Here’s how the HTML5 horror story began. Facebook was looking for a way to reduce strain on its mobile teams. So it changed its native iOS and Android apps to partly become webviews wrapped around its HTML5 mobile site. This let it push code once to update m.facebook.com, and both apps simultaneously. It also let Facebook rapidly deploy small tests to segments of its mobile users without forcing them to download new versions.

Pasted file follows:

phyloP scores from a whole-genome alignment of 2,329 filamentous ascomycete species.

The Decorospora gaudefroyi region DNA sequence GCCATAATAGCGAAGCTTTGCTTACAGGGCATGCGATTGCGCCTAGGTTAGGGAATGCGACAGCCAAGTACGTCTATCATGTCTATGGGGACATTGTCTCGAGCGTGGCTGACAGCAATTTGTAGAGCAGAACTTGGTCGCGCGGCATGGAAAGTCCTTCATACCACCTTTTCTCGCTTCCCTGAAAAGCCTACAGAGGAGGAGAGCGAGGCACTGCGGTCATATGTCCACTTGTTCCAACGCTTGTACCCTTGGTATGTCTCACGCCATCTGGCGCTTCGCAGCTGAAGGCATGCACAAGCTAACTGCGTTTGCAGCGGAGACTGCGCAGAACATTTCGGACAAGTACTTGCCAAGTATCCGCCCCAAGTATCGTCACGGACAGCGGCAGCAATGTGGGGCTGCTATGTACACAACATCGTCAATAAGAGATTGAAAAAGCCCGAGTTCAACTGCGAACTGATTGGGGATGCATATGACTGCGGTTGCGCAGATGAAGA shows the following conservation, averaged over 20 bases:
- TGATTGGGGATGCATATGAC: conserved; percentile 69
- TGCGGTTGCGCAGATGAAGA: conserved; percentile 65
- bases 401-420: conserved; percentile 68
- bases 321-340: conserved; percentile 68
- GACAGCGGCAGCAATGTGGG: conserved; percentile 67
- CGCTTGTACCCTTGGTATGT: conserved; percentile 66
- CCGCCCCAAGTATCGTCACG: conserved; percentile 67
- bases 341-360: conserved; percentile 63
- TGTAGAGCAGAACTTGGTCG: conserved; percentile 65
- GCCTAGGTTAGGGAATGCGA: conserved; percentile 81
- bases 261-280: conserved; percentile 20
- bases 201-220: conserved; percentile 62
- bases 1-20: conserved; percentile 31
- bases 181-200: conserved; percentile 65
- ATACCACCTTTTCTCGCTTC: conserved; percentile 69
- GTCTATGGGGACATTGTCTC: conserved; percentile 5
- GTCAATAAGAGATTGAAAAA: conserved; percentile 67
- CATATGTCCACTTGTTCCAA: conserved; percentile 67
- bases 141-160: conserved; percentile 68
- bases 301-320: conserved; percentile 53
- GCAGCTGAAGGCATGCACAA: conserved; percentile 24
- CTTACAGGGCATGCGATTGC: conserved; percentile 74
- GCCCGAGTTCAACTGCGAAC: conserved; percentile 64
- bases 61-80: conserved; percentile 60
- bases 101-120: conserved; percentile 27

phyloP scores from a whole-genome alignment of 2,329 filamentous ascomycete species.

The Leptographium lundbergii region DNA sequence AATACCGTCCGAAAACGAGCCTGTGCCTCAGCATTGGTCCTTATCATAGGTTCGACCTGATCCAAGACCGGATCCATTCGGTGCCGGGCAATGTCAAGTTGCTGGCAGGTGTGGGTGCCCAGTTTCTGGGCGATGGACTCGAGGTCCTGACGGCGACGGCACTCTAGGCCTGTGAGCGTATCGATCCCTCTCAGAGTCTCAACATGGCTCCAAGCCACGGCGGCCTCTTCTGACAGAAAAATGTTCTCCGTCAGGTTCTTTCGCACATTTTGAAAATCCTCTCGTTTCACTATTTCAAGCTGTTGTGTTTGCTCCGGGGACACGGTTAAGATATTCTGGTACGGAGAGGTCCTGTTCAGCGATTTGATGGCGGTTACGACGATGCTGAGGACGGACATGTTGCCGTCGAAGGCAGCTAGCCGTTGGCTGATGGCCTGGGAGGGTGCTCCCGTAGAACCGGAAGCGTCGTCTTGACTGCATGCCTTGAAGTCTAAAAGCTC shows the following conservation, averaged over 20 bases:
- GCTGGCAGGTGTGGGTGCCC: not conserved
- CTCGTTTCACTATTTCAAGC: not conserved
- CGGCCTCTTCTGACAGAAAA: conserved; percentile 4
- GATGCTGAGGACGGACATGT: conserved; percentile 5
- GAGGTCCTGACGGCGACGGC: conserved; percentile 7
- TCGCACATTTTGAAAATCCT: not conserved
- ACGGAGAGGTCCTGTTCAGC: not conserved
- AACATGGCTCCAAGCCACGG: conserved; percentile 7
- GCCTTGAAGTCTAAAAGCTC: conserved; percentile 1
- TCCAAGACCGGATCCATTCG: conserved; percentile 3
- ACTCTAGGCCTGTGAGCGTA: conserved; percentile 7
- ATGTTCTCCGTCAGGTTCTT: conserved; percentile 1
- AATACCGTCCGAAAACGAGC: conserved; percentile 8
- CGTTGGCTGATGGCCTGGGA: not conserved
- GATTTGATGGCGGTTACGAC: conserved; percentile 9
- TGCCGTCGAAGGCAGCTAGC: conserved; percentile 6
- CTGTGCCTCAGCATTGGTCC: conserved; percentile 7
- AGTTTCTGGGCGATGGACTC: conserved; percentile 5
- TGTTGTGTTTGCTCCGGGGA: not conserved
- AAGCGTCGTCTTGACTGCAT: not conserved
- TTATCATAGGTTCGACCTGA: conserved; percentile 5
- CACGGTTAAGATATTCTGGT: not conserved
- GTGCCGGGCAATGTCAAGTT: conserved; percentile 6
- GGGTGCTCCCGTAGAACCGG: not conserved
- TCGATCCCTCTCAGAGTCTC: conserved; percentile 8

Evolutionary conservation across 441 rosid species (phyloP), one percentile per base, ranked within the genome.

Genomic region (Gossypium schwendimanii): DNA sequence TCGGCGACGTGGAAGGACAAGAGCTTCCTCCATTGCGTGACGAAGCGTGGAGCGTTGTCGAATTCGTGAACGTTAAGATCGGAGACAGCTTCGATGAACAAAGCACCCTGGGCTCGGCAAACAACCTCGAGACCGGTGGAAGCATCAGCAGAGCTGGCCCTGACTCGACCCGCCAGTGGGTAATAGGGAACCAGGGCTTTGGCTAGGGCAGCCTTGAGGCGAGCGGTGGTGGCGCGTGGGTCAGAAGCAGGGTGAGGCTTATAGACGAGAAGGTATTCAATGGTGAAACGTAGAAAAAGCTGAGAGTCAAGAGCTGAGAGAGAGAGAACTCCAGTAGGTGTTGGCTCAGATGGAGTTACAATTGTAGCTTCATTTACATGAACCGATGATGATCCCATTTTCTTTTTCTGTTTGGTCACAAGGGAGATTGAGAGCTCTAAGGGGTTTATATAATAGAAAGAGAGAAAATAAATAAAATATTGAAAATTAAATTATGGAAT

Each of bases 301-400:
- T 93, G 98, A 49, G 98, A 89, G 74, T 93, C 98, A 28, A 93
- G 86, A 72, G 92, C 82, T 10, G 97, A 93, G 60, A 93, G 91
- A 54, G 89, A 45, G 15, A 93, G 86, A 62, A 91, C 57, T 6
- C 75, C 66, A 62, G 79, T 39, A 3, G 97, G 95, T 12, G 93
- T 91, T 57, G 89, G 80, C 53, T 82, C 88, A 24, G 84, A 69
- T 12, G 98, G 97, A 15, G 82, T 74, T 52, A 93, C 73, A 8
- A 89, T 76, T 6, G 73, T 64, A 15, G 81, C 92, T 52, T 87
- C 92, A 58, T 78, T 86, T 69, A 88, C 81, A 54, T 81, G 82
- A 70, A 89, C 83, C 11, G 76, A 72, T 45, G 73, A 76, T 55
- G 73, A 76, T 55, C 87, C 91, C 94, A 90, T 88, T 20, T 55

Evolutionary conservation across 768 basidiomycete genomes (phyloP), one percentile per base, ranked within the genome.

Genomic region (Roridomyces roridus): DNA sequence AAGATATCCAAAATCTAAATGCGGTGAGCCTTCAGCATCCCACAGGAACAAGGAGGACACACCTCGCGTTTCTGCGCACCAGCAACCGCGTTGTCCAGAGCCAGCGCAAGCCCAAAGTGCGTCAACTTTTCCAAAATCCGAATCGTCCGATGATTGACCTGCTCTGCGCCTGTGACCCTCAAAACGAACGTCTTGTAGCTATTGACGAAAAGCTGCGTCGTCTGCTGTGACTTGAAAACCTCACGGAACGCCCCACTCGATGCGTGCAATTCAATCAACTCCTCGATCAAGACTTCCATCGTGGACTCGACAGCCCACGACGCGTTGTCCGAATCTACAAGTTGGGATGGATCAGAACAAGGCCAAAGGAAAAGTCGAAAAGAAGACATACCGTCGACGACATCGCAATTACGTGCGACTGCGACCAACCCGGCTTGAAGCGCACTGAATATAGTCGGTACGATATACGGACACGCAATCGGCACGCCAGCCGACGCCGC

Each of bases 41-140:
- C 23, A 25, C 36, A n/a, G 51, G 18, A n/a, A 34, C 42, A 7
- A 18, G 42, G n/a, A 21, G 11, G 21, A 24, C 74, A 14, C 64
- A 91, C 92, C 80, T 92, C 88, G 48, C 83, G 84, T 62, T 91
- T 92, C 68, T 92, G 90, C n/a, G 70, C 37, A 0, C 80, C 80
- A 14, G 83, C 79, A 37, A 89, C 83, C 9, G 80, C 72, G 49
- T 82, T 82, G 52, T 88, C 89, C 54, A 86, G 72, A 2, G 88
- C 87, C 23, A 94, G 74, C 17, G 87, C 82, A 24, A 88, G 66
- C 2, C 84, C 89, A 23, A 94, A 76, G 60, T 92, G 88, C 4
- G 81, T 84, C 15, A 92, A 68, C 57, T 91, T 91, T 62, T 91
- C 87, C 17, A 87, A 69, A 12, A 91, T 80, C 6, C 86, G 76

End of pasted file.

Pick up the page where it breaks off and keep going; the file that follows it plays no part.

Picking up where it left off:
That wasn’t a bad idea when the company was a bit smaller and mobile wasn’t as popular. But as smartphone penetration and Facebook’s user count increased, being nimble didn’t matter as much. It needed stability and a top-notch user experience. What it had was devastatingly slow apps with long load times between screens and unresponsive controls. CEO Mark Zuckerberg would later call relying on HTML5 was one of Facebook’s biggest mistakes to date.